Can evolution explain modern human psychology, from gender differences to empathy?
The furore around a memo written by Google engineer James Damore, which argued that the relative paucity of female engineers could be explained in part by biology, brought the field of evolutionary psychology (EP) to wider public attention. EP seeks to identify the psychological traits that were adaptive in our evolution, forming part of ‘human nature’, and has been used to explain everything from gender differences to our propensity to eat unhealthy food. But critics argue EP is reductive and dehumanising. Should we reject an evolutionary perspective simply because it throws up some uncomfortable conclusions? Can evolution really explain modern psychology when culture and language appear to be changing at an unprecedented rate?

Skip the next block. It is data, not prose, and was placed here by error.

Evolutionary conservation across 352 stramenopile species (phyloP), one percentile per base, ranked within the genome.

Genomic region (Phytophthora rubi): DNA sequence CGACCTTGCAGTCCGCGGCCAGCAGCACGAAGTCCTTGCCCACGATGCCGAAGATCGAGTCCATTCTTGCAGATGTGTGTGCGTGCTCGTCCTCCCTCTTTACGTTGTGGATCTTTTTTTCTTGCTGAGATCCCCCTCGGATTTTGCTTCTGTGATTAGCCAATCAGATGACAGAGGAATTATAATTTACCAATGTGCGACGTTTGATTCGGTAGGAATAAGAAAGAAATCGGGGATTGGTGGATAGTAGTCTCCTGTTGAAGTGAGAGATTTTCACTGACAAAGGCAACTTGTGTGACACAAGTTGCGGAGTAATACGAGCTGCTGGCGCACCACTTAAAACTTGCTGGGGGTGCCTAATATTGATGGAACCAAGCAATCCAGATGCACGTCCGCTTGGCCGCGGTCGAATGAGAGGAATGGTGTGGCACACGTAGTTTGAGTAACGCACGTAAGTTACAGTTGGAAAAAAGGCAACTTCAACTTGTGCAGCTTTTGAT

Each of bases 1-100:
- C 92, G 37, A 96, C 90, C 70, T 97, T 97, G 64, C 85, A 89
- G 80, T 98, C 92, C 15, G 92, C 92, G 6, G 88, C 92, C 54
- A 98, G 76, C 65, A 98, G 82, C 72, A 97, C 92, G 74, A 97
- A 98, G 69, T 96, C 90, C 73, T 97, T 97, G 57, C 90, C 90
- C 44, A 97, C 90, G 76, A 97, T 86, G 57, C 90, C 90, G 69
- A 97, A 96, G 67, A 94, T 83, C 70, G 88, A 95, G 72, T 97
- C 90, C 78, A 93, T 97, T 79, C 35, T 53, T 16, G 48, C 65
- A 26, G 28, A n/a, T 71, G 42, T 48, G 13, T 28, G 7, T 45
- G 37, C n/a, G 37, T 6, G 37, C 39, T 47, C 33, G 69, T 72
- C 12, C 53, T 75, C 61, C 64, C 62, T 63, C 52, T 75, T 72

In this edition of Battle Cry, Max Sanderson talks to Professor Tim Ingold, who offers a critical analysis of evolutionary psychology. Professor Ingold will be speaking at the debate From gender to empathy: what can evolutionary psychology tell us? at the Battle of Ideas 2017 on 28 & 29 October at the Barbican in London.
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